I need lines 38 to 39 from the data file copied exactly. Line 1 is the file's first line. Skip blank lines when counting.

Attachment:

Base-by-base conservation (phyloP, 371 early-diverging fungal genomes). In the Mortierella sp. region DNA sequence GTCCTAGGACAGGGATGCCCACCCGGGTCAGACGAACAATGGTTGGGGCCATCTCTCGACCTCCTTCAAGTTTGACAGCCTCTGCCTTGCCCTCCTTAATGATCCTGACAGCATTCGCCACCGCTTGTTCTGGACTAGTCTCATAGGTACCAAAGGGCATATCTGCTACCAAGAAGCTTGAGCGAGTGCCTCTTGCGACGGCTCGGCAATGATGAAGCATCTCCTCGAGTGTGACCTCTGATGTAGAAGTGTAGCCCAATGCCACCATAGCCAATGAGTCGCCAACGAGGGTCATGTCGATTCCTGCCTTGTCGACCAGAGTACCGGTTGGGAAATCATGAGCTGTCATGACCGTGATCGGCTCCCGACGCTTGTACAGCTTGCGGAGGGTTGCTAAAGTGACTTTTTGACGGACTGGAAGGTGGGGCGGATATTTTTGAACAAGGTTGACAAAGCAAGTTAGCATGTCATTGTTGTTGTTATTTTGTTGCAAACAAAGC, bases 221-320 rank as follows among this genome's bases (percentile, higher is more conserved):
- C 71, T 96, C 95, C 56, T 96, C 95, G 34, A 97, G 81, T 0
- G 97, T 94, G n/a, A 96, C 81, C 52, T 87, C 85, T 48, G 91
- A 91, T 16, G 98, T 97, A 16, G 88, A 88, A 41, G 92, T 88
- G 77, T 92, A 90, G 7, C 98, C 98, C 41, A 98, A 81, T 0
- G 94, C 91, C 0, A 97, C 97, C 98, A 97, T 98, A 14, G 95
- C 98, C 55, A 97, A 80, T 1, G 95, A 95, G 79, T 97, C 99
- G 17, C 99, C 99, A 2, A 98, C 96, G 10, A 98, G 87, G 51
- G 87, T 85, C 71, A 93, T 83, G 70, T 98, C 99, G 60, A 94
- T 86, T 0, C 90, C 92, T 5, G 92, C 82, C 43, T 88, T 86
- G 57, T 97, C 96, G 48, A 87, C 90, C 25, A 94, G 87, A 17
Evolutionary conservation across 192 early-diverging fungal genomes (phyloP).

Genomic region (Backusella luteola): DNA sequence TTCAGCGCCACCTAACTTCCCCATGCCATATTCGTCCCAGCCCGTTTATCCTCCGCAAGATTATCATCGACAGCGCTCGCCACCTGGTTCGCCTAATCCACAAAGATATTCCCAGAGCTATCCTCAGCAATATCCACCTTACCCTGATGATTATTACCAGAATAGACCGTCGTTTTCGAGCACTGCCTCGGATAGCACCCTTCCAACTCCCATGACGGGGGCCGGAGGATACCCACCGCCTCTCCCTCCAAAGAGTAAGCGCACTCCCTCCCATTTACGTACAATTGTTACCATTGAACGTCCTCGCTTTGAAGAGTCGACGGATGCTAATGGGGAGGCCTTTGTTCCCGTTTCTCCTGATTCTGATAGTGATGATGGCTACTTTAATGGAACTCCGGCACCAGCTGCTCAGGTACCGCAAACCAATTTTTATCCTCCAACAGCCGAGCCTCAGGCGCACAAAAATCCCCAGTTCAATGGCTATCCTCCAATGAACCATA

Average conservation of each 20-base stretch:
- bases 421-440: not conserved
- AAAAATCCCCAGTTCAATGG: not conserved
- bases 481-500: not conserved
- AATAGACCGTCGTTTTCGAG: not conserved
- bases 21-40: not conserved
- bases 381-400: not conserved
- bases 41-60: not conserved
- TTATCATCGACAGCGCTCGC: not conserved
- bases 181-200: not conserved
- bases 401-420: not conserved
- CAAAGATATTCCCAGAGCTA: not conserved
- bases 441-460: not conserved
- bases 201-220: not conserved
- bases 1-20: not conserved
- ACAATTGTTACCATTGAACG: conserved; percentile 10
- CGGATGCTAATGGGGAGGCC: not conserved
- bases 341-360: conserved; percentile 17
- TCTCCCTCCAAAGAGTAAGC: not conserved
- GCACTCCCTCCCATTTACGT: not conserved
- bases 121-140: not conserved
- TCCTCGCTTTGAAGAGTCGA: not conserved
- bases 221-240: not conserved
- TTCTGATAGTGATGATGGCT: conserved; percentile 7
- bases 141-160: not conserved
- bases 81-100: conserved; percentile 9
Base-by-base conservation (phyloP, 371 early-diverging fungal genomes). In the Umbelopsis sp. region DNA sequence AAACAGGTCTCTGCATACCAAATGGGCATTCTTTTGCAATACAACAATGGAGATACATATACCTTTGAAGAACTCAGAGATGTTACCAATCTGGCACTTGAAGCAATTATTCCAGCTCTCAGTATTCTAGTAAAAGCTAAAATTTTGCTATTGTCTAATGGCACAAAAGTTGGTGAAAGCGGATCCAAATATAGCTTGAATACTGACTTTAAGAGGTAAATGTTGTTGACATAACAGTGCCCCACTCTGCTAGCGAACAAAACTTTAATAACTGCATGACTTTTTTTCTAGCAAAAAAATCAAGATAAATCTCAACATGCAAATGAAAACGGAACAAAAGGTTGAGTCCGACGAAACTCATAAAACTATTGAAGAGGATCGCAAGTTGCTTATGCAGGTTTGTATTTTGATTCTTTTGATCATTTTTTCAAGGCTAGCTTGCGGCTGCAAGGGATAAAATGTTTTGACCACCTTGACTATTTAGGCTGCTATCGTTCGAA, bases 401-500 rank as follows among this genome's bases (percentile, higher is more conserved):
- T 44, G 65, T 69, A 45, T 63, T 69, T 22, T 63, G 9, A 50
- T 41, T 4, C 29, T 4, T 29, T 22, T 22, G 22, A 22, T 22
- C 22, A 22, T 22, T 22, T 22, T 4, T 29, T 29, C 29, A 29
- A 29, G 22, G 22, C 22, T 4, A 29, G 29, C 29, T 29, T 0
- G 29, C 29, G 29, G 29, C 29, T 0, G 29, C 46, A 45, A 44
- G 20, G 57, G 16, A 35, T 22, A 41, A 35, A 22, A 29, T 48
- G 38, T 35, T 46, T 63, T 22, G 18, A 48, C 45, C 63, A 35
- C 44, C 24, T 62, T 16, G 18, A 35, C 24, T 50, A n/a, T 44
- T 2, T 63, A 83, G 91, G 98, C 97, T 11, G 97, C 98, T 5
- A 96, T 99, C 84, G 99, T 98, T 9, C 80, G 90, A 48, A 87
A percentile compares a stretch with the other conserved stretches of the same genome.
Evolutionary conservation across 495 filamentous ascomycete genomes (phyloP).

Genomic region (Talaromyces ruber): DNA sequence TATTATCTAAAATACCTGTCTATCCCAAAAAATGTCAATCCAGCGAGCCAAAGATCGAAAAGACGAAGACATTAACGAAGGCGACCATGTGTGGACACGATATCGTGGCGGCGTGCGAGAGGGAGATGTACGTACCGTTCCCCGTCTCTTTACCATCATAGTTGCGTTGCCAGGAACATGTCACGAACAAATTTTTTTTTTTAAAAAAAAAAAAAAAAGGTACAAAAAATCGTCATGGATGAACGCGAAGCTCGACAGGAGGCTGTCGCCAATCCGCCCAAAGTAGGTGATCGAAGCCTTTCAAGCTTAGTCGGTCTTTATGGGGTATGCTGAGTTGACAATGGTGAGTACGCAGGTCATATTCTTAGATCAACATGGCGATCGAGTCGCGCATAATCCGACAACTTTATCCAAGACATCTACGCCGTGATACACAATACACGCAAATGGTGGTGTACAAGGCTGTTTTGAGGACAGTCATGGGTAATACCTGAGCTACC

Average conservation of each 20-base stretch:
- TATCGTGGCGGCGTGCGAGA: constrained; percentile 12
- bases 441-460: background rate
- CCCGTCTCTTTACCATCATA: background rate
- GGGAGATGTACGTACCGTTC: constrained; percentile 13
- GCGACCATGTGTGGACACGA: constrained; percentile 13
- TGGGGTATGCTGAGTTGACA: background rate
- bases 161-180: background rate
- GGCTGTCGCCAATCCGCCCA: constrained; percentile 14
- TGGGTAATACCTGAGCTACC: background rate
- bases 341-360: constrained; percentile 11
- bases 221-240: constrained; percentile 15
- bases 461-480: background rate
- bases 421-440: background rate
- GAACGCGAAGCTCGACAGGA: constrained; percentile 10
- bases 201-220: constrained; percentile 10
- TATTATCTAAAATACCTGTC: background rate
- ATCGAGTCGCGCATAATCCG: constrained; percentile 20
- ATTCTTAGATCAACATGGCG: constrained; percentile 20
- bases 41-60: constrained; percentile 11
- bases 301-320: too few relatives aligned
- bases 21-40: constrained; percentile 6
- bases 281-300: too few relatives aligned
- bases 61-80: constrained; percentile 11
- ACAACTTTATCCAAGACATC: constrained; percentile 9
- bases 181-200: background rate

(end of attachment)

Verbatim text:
- bases 141-160: not conserved
- bases 81-100: conserved; percentile 9